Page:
History of Texas, together with a biographical history of Milam, Williamson, Bastrop, Travis, Lee and Burleson counties : containing a concise history of the state, with portraits and biographies of prominent citizens of the above named counties, and personal histories of many of the early settlers and leading families

ISTOR Y OF TEXAS.

of Texas during the war of 1846, served
throughout the struggle as a private, was in
many hard-fought battles, and was once
wounded by an Indian in the right hand.
He served only as a home guard during the
late war. From 1855 to 1860 Mr. Seiders
was engaged in the mercantile business in
connection with farming, but during the
war devoted his attention entirely to agricultural
pursuits and stock-raising. He
opened the first farm of any size in that portion
of Travis county. Mr. Seiders resided
within two miles of Austin from 1847 until
his death, in June, 1892, at the age of
eighty years. His wife died in 1833, at the
age of twenty-six years. Both were members
of the old-school Presbyterian Church.
Mr. and Mrs. Seiders had three sons,-Edward,
now in Kansas City; Henry B., our
subject; Pinkney W., a resident of Austin.
In 1858 the father was united in marriage
with Miss Lettie Lewis, a native of Texas.
They had five children,-John W., Jefferson
D., Robert, Arthur and Fred. Mrs. Seiders
still survives,. and resides at the old homnesttad.

The maternal grandfather of our subject,
Gideon White, was one of the very early settlers
of Texas. He was noted for his perseverance,
indomitable will and bravery in
battle. He served in many Indian campaigns,
was Captain of the citizen soldiers;
anrd lost his life by the savages. Mr. White
had taken his gun about sundown and started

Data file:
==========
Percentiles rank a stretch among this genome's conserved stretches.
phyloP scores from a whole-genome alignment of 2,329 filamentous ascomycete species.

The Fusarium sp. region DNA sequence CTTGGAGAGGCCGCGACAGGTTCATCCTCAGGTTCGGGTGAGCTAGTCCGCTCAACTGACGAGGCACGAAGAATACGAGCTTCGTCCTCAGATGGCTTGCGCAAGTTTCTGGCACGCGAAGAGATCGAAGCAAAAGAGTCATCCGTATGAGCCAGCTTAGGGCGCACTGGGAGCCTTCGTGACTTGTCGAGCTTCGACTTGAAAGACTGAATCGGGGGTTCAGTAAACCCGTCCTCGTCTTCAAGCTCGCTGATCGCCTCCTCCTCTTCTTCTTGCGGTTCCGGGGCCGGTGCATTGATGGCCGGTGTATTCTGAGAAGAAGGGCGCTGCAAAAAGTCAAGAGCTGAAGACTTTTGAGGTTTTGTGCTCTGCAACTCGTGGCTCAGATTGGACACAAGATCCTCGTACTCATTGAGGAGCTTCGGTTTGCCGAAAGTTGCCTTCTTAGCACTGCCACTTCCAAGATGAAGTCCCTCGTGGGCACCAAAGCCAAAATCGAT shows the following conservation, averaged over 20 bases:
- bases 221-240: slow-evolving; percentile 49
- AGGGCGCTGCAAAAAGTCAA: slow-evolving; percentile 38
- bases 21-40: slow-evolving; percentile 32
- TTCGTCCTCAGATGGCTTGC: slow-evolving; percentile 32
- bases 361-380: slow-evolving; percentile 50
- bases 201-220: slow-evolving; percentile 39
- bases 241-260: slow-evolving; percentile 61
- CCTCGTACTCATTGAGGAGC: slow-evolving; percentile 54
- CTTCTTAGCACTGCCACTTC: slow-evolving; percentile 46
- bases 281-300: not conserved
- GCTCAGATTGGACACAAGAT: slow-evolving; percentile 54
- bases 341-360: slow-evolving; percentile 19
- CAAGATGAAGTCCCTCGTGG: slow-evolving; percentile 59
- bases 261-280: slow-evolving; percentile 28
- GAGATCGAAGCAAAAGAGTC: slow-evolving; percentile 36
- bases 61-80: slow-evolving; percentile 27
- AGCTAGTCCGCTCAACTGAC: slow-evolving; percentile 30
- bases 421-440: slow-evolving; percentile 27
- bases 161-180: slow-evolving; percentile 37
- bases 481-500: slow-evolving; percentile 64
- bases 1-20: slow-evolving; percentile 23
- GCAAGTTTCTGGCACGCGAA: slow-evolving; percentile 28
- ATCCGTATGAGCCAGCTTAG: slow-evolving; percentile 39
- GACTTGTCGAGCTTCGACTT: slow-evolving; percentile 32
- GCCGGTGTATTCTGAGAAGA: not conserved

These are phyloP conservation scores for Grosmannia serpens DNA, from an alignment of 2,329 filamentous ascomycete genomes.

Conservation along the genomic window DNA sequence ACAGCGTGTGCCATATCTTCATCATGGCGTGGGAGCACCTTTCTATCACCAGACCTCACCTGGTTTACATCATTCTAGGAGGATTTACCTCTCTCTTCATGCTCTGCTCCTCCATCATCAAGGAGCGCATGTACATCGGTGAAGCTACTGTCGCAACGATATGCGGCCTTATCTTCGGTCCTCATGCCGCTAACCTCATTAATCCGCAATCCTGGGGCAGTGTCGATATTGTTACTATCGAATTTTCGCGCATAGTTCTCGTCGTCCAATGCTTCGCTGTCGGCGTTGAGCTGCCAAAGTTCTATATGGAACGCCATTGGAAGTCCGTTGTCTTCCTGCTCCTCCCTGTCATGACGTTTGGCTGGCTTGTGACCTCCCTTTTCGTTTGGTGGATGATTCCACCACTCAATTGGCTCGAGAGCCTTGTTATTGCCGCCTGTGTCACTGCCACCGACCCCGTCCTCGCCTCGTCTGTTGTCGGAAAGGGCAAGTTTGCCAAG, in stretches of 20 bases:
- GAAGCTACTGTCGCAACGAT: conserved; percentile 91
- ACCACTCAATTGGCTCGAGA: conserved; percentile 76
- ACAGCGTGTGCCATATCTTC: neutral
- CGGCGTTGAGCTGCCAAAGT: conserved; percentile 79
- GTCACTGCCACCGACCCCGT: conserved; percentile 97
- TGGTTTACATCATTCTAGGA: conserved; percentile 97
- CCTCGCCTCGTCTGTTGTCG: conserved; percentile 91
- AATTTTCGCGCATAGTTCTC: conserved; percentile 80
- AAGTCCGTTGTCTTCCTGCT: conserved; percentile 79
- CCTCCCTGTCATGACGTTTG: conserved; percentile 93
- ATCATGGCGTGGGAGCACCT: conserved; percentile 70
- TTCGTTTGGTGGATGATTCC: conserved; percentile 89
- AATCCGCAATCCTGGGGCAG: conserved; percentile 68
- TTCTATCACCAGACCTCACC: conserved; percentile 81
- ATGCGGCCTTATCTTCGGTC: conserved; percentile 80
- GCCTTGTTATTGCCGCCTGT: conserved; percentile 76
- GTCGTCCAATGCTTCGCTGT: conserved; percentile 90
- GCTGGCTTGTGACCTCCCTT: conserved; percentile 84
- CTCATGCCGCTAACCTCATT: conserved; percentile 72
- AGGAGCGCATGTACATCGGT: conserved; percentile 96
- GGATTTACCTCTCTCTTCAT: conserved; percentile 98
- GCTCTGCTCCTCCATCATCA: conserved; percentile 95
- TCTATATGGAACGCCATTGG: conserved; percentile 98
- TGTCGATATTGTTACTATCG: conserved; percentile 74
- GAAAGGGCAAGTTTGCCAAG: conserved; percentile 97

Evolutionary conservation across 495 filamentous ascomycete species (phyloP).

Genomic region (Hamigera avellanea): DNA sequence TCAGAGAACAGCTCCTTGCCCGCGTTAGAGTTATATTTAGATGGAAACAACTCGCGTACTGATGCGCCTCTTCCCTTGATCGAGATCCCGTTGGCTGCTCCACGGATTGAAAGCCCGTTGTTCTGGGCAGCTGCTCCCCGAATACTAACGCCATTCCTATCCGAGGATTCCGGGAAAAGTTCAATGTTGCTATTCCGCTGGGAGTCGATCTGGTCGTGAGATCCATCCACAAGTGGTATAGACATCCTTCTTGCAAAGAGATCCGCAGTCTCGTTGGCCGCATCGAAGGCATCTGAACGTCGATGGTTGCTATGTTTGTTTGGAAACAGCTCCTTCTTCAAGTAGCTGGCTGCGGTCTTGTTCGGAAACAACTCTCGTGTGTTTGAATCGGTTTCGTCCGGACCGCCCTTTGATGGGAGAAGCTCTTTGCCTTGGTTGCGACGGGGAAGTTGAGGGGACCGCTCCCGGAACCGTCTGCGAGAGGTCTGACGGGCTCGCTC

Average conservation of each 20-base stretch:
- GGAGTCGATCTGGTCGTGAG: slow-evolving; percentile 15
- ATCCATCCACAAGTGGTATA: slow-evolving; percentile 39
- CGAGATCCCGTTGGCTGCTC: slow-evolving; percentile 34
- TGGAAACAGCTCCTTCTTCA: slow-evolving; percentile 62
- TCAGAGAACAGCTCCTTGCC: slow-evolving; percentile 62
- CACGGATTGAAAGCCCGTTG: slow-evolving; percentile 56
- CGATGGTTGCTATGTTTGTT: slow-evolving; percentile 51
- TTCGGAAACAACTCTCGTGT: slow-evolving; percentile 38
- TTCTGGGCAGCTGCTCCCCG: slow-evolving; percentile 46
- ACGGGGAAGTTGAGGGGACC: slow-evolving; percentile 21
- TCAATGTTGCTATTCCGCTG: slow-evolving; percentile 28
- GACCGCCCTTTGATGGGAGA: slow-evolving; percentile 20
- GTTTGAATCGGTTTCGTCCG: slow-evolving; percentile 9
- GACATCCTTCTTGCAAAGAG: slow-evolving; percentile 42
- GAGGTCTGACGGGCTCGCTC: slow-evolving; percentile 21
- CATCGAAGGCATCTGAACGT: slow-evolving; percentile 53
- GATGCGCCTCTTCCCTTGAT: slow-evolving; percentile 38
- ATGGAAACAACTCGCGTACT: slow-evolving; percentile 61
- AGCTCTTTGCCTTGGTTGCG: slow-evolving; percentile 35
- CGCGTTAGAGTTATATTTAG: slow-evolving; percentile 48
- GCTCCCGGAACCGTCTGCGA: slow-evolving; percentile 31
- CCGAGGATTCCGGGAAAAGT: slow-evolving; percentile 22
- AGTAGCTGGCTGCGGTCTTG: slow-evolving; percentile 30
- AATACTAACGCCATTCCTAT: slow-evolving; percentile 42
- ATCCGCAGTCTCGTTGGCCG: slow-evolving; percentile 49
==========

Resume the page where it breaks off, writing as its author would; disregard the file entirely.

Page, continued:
to get his cattle, but while on Shoal creek,
two and a half miles above where Austin
now stands, and while nearing some live-oak
trees, lie was attacked by three Indians. He
was shot through the thigh and dropped to
the ground, and the Indians, thinking he
was dead, started for his scalp. Mr. White
raised hiniself to a sitting position, fired, and

killed one savage. The remaining two
crowded nearer, but Mr. White succeeded in
killing another with the stock of his gun.
The father of our subject, Edward Sei(lers,
heard the firing, and started for the seat of
trouble, but as lie drew near saw the third
Indian running away, after having killed and
scalped Mr. White. At the time of his
death he was probably one of the best known
men in that section of the State. He was a
prominent farmer and stock-raiser and a
large slave-owner. Mr. and Mrs. White had
five daughters, all now deceased, namely:
Mrs. Seiders, Mrs. Judge Fisk, Mrs. Enochl
Johnson, Mrs. Martin Moore, and iMrs.
Thompson.
H. B. Seiders, the subject of this sketch,
received his education in the city of Austin.
At the age of twenty-three years lie began
contracting in railroad work, his first contract
having been on the Houston & Texas
Central Railroad, in 1872. lHe next engaged
in quarrying rock in Austin for the courthouse,
post-office building, Hancock building,
Catllolic church, Jewish synagogue, and
many other prominent buildings. He also
furnished the fire-wood for all of the State
buildings, etc. In 1880 Mr. Seiders left
Austin for Laredo, Texas, where lie built
seventeen miles of road for the International
& Great Northern Railroad Company. IlHe
next returned to Austin, and in 1882 moved
to Trinity Station, on the International &
Great Northern road, where he had a contract
for grading the Trinity & Sabine
Railroad, a branch of the Missouri, Kansas
& Texas road. During the same year he
built two miles of road for the East Texas
& Sabine Railway Company, in 1882 began
work for the Texas & Southern Railroad;
July 8, 1883, opened a yard and feed store
in Taylor, two years later began the livery

Lewis Publishing Company, publisher. History of Texas, together with a biographical history of Milam, Williamson, Bastrop, Travis, Lee and Burleson counties : containing a concise history of the state, with portraits and biographies of prominent citizens of the above named counties, and personal histories of many of the early settlers and leading families. Chicago. The Portal to Texas History. http://texashistory.unt.edu/ark:/67531/metapth29785/. Accessed September 4, 2015.